Apple also bought startup Perceptio, which has been developing technology to let mobile devices such as the iPhone recognize images without needing to share much user data. Terms of the deal weren’t disclosed.

U.K.-based Perceptio’s founders, Nicolas Pinto and Zak Stone, have deep-learning degrees from Harvard and MIT, respectively, and they previously developed a photo-sharing app.

Since Apple plans to restrict the amount of personal information its systems share in the cloud, it won’t be able to aggregate data for predictive analysis. So, for users to be able to get personalized services, the company is likely developing other ways of processing speech and image recognition.

Apple patents action camera

In January, Apple Inc. has received 34 patents, including one for a waterproof digital camera that is similar to GoPro’s video cameras, which are used by sports fans and drone hobbyists. Apple’s patent describes cameras that could be controlled remotely via a smartphone or watch.

Some industry observers have suggested that Apple buy GoPro because of its content ecosystem, but others disagree, and GoPro CEO Nick Woodman does not appear to be interested, and his company is working on a quadcopter of its own.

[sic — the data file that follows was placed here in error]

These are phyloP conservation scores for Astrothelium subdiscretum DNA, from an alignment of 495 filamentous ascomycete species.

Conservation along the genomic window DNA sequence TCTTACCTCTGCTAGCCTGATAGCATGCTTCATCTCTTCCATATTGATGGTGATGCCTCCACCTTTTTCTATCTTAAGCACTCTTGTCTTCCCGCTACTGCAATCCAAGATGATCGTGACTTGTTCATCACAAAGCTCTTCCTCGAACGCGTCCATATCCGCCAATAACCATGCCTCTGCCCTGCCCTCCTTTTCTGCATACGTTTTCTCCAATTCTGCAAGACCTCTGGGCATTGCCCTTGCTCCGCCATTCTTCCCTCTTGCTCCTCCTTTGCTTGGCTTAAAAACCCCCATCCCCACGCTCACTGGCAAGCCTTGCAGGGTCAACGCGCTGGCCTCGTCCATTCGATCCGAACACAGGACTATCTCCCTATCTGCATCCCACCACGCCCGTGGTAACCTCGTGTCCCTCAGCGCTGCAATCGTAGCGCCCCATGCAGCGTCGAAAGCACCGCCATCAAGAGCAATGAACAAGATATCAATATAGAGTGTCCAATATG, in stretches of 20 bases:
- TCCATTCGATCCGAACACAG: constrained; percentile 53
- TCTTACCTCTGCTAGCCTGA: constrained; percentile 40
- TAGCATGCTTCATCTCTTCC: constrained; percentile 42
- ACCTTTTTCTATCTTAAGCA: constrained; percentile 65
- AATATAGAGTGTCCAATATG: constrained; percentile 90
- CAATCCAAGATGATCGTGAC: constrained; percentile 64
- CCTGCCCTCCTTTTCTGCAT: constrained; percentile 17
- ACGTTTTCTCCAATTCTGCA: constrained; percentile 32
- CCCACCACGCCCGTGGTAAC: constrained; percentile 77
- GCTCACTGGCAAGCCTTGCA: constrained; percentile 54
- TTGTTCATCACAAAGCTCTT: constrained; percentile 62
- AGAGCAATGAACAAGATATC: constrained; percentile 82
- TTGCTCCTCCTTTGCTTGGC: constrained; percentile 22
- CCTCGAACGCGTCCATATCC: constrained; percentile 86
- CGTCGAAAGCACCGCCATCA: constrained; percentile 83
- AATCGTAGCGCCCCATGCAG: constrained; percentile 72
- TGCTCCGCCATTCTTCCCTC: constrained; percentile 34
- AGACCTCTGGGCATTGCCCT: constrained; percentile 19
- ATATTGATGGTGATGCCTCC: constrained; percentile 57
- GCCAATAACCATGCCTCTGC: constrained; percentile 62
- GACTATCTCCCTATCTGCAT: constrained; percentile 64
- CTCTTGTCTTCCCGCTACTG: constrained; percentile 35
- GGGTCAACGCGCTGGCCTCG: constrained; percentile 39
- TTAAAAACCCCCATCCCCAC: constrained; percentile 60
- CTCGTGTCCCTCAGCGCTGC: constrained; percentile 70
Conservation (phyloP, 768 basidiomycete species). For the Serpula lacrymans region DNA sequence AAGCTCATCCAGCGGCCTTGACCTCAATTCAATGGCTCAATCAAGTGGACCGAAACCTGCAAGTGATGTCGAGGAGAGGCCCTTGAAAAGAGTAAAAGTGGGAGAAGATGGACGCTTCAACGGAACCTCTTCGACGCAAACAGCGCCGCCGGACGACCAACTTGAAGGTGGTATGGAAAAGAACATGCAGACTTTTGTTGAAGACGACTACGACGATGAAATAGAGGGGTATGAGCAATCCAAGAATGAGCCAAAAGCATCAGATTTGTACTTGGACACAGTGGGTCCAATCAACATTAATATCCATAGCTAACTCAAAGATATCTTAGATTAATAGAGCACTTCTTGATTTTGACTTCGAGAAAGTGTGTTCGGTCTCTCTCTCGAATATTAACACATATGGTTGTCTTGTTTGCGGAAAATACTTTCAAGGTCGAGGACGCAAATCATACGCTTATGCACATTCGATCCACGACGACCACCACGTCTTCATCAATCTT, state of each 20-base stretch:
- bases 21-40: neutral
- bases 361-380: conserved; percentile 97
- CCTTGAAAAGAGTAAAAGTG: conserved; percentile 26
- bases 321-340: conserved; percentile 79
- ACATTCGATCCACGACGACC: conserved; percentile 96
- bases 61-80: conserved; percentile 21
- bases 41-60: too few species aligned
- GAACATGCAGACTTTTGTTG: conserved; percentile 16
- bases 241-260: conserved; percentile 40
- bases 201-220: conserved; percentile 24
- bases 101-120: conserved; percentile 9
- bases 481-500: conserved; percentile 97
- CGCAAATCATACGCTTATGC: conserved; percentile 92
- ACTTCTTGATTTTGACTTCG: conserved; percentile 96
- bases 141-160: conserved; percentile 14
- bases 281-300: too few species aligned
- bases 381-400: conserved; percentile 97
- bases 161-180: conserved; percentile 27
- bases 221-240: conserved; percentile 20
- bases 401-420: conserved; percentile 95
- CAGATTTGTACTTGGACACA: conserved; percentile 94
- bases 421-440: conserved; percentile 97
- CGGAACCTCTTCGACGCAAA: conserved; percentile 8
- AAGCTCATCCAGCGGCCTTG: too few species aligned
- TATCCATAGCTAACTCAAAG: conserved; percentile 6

Apple admits to automotive ambitions

Apple’s VocalIQ and Perceptio purchases demonstrate how aggressively the company is racing into the self-driving vehicle space, with plans for electric and driver-assist vehicles by 2019, according to The Wall Street Journal.

Existing automakers have dismissed Apple as an upstart that doesn’t understand their industry, but given Apple’s success in making popular mobile devices a lifestyle signifier, its entry into the car market is no less improbable than that of search engine company Google Inc., now known by its Alphabet umbrella.

Apple has also tripled the size of its Project Titan team and discussed autonomous vehicle testing with California regulators.

In other car-related moves, automakers are integrating Apple’s CarPlay, which transfers iPhone displays to car dashboards. Apple also recently spent $25 million on Mapsense, a data analytics and visualization startup in San Francisco.

Apple has claimed that its vehicles will feature driver-assist technology rather than be fully autonomous such as Google’s planned self-driving car. However, AI research is still necessary for maintaining competitive advantage in the increasingly crowded, if not yet mature, self-driving market.